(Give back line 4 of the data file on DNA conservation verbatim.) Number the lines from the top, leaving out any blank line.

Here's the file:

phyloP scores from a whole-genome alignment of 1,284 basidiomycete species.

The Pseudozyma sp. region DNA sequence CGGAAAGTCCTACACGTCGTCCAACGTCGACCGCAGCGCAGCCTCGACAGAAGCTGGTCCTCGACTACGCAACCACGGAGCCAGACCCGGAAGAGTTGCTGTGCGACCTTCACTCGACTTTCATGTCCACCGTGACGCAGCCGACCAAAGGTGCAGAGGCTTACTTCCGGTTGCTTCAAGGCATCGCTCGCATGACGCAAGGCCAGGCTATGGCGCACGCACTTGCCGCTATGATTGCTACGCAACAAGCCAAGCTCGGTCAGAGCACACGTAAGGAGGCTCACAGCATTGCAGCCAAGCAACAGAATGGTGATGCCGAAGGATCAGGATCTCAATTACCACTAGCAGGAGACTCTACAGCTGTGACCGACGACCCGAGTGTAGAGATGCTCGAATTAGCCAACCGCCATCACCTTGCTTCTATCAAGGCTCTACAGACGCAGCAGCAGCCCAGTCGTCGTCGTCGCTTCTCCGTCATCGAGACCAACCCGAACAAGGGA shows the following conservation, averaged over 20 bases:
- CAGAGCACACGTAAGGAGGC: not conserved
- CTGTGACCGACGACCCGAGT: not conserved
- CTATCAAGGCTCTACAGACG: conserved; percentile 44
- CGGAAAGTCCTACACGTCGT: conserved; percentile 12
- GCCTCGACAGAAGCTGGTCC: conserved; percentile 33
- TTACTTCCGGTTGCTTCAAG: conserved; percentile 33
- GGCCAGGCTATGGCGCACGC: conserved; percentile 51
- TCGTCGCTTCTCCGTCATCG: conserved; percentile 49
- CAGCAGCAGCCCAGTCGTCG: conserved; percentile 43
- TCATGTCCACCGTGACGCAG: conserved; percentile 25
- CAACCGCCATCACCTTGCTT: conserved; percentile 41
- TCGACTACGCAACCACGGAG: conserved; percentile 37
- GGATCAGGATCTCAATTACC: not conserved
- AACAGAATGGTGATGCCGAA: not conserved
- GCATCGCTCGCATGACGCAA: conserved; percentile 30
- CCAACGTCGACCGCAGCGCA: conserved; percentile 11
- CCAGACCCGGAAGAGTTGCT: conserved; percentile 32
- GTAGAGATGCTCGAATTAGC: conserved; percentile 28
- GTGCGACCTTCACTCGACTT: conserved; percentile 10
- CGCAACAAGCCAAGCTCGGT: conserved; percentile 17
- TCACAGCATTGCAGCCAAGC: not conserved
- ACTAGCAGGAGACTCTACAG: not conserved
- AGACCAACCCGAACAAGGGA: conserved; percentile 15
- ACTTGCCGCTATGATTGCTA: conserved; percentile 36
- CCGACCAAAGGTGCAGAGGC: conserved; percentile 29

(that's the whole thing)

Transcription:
- CTGTGACCGACGACCCGAGT: not conserved